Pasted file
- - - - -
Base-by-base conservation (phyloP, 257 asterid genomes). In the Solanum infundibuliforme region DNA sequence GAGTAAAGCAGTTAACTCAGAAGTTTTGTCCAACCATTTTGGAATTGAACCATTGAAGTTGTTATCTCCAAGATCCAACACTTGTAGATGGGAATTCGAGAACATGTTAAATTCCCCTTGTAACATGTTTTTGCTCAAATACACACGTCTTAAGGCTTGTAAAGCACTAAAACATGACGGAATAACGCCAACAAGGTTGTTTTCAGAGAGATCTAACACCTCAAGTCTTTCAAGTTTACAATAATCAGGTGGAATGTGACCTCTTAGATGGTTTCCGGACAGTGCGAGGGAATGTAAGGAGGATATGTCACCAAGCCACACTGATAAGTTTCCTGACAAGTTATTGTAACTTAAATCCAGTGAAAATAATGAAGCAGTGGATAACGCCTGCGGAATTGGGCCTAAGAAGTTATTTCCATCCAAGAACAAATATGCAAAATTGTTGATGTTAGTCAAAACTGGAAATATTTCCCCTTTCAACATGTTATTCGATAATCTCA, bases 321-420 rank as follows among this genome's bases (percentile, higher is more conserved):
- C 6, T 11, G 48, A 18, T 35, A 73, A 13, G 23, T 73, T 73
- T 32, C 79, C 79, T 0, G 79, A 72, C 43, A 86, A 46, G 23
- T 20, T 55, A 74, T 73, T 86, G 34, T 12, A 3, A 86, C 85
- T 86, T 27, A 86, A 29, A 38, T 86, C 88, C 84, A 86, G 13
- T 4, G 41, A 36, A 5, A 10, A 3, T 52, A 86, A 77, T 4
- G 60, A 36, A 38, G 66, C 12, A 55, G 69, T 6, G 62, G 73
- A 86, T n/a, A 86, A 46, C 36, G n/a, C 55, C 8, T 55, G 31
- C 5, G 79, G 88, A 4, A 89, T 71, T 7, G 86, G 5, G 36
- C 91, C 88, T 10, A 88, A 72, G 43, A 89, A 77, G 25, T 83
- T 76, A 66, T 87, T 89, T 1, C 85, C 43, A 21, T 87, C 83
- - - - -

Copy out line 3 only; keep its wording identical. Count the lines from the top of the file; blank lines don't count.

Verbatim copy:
- T 32, C 79, C 79, T 0, G 79, A 72, C 43, A 86, A 46, G 23